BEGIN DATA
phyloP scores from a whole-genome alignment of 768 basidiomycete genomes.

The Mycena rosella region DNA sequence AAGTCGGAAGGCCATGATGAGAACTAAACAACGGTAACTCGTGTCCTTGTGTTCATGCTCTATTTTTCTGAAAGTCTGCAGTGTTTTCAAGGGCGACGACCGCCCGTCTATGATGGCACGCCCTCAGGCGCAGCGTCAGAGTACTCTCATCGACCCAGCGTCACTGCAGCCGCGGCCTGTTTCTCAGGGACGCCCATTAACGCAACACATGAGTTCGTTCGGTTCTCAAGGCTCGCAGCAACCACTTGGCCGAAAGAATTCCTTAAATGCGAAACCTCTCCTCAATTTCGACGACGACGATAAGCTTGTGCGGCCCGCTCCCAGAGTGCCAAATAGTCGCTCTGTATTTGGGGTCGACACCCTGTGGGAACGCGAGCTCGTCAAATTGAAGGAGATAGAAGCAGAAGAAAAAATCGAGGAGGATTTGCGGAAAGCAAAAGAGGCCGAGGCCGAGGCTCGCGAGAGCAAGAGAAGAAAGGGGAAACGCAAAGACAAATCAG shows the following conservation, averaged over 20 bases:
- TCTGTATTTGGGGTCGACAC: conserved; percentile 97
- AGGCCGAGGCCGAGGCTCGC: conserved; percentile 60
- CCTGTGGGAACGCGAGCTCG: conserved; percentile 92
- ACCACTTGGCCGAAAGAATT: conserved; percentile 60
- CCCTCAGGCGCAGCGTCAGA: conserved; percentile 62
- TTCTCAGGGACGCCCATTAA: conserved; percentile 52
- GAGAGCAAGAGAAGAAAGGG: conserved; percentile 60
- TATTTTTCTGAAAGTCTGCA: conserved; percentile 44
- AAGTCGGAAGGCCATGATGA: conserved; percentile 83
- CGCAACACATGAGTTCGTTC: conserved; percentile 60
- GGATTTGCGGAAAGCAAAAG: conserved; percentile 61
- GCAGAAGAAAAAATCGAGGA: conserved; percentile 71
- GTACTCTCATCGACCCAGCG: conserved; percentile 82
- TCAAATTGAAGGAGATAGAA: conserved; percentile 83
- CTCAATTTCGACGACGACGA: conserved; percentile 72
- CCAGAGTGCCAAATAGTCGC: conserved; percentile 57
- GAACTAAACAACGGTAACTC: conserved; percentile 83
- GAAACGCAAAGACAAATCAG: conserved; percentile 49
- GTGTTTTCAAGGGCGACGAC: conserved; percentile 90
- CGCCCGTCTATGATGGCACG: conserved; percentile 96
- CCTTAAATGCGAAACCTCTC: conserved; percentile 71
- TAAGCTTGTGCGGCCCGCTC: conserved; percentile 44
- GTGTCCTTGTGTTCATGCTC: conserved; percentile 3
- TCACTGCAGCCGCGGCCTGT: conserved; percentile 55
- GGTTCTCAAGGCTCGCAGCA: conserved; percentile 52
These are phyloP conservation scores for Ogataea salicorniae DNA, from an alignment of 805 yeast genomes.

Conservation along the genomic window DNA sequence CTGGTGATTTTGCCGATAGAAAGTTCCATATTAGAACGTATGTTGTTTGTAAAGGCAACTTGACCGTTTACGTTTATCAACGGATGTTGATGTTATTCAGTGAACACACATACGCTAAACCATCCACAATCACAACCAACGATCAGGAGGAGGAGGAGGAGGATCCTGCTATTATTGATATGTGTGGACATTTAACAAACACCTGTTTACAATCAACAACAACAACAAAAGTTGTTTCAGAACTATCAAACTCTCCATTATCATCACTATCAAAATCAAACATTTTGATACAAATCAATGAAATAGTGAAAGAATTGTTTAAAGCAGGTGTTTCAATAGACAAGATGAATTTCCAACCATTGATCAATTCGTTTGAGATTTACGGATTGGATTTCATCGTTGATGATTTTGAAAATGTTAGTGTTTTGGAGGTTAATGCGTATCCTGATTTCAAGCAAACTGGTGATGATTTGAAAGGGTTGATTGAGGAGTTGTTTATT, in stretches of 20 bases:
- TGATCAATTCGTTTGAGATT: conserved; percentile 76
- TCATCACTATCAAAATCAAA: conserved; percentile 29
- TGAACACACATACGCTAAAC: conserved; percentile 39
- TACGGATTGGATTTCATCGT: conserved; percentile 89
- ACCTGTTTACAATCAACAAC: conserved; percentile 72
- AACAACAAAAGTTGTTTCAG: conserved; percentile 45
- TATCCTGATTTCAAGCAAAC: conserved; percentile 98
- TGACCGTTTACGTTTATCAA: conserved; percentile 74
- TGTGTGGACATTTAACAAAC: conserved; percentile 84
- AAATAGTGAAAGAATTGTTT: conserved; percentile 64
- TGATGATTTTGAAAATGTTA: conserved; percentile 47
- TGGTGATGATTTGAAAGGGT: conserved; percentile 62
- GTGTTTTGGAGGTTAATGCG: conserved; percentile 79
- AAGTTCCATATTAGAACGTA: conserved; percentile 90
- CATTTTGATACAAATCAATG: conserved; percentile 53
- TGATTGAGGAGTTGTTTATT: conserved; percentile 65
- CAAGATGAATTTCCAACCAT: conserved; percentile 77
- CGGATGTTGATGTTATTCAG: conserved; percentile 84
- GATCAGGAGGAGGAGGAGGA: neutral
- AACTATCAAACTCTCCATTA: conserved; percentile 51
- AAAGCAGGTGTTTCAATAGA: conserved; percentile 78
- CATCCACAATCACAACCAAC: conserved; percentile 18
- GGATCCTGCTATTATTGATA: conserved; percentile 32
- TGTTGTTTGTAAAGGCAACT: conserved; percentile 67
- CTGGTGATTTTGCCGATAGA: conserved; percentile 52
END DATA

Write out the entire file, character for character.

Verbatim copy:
phyloP scores from a whole-genome alignment of 768 basidiomycete genomes.

The Mycena rosella region DNA sequence AAGTCGGAAGGCCATGATGAGAACTAAACAACGGTAACTCGTGTCCTTGTGTTCATGCTCTATTTTTCTGAAAGTCTGCAGTGTTTTCAAGGGCGACGACCGCCCGTCTATGATGGCACGCCCTCAGGCGCAGCGTCAGAGTACTCTCATCGACCCAGCGTCACTGCAGCCGCGGCCTGTTTCTCAGGGACGCCCATTAACGCAACACATGAGTTCGTTCGGTTCTCAAGGCTCGCAGCAACCACTTGGCCGAAAGAATTCCTTAAATGCGAAACCTCTCCTCAATTTCGACGACGACGATAAGCTTGTGCGGCCCGCTCCCAGAGTGCCAAATAGTCGCTCTGTATTTGGGGTCGACACCCTGTGGGAACGCGAGCTCGTCAAATTGAAGGAGATAGAAGCAGAAGAAAAAATCGAGGAGGATTTGCGGAAAGCAAAAGAGGCCGAGGCCGAGGCTCGCGAGAGCAAGAGAAGAAAGGGGAAACGCAAAGACAAATCAG shows the following conservation, averaged over 20 bases:
- TCTGTATTTGGGGTCGACAC: conserved; percentile 97
- AGGCCGAGGCCGAGGCTCGC: conserved; percentile 60
- CCTGTGGGAACGCGAGCTCG: conserved; percentile 92
- ACCACTTGGCCGAAAGAATT: conserved; percentile 60
- CCCTCAGGCGCAGCGTCAGA: conserved; percentile 62
- TTCTCAGGGACGCCCATTAA: conserved; percentile 52
- GAGAGCAAGAGAAGAAAGGG: conserved; percentile 60
- TATTTTTCTGAAAGTCTGCA: conserved; percentile 44
- AAGTCGGAAGGCCATGATGA: conserved; percentile 83
- CGCAACACATGAGTTCGTTC: conserved; percentile 60
- GGATTTGCGGAAAGCAAAAG: conserved; percentile 61
- GCAGAAGAAAAAATCGAGGA: conserved; percentile 71
- GTACTCTCATCGACCCAGCG: conserved; percentile 82
- TCAAATTGAAGGAGATAGAA: conserved; percentile 83
- CTCAATTTCGACGACGACGA: conserved; percentile 72
- CCAGAGTGCCAAATAGTCGC: conserved; percentile 57
- GAACTAAACAACGGTAACTC: conserved; percentile 83
- GAAACGCAAAGACAAATCAG: conserved; percentile 49
- GTGTTTTCAAGGGCGACGAC: conserved; percentile 90
- CGCCCGTCTATGATGGCACG: conserved; percentile 96
- CCTTAAATGCGAAACCTCTC: conserved; percentile 71
- TAAGCTTGTGCGGCCCGCTC: conserved; percentile 44
- GTGTCCTTGTGTTCATGCTC: conserved; percentile 3
- TCACTGCAGCCGCGGCCTGT: conserved; percentile 55
- GGTTCTCAAGGCTCGCAGCA: conserved; percentile 52
These are phyloP conservation scores for Ogataea salicorniae DNA, from an alignment of 805 yeast genomes.

Conservation along the genomic window DNA sequence CTGGTGATTTTGCCGATAGAAAGTTCCATATTAGAACGTATGTTGTTTGTAAAGGCAACTTGACCGTTTACGTTTATCAACGGATGTTGATGTTATTCAGTGAACACACATACGCTAAACCATCCACAATCACAACCAACGATCAGGAGGAGGAGGAGGAGGATCCTGCTATTATTGATATGTGTGGACATTTAACAAACACCTGTTTACAATCAACAACAACAACAAAAGTTGTTTCAGAACTATCAAACTCTCCATTATCATCACTATCAAAATCAAACATTTTGATACAAATCAATGAAATAGTGAAAGAATTGTTTAAAGCAGGTGTTTCAATAGACAAGATGAATTTCCAACCATTGATCAATTCGTTTGAGATTTACGGATTGGATTTCATCGTTGATGATTTTGAAAATGTTAGTGTTTTGGAGGTTAATGCGTATCCTGATTTCAAGCAAACTGGTGATGATTTGAAAGGGTTGATTGAGGAGTTGTTTATT, in stretches of 20 bases:
- TGATCAATTCGTTTGAGATT: conserved; percentile 76
- TCATCACTATCAAAATCAAA: conserved; percentile 29
- TGAACACACATACGCTAAAC: conserved; percentile 39
- TACGGATTGGATTTCATCGT: conserved; percentile 89
- ACCTGTTTACAATCAACAAC: conserved; percentile 72
- AACAACAAAAGTTGTTTCAG: conserved; percentile 45
- TATCCTGATTTCAAGCAAAC: conserved; percentile 98
- TGACCGTTTACGTTTATCAA: conserved; percentile 74
- TGTGTGGACATTTAACAAAC: conserved; percentile 84
- AAATAGTGAAAGAATTGTTT: conserved; percentile 64
- TGATGATTTTGAAAATGTTA: conserved; percentile 47
- TGGTGATGATTTGAAAGGGT: conserved; percentile 62
- GTGTTTTGGAGGTTAATGCG: conserved; percentile 79
- AAGTTCCATATTAGAACGTA: conserved; percentile 90
- CATTTTGATACAAATCAATG: conserved; percentile 53
- TGATTGAGGAGTTGTTTATT: conserved; percentile 65
- CAAGATGAATTTCCAACCAT: conserved; percentile 77
- CGGATGTTGATGTTATTCAG: conserved; percentile 84
- GATCAGGAGGAGGAGGAGGA: neutral
- AACTATCAAACTCTCCATTA: conserved; percentile 51
- AAAGCAGGTGTTTCAATAGA: conserved; percentile 78
- CATCCACAATCACAACCAAC: conserved; percentile 18
- GGATCCTGCTATTATTGATA: conserved; percentile 32
- TGTTGTTTGTAAAGGCAACT: conserved; percentile 67
- CTGGTGATTTTGCCGATAGA: conserved; percentile 52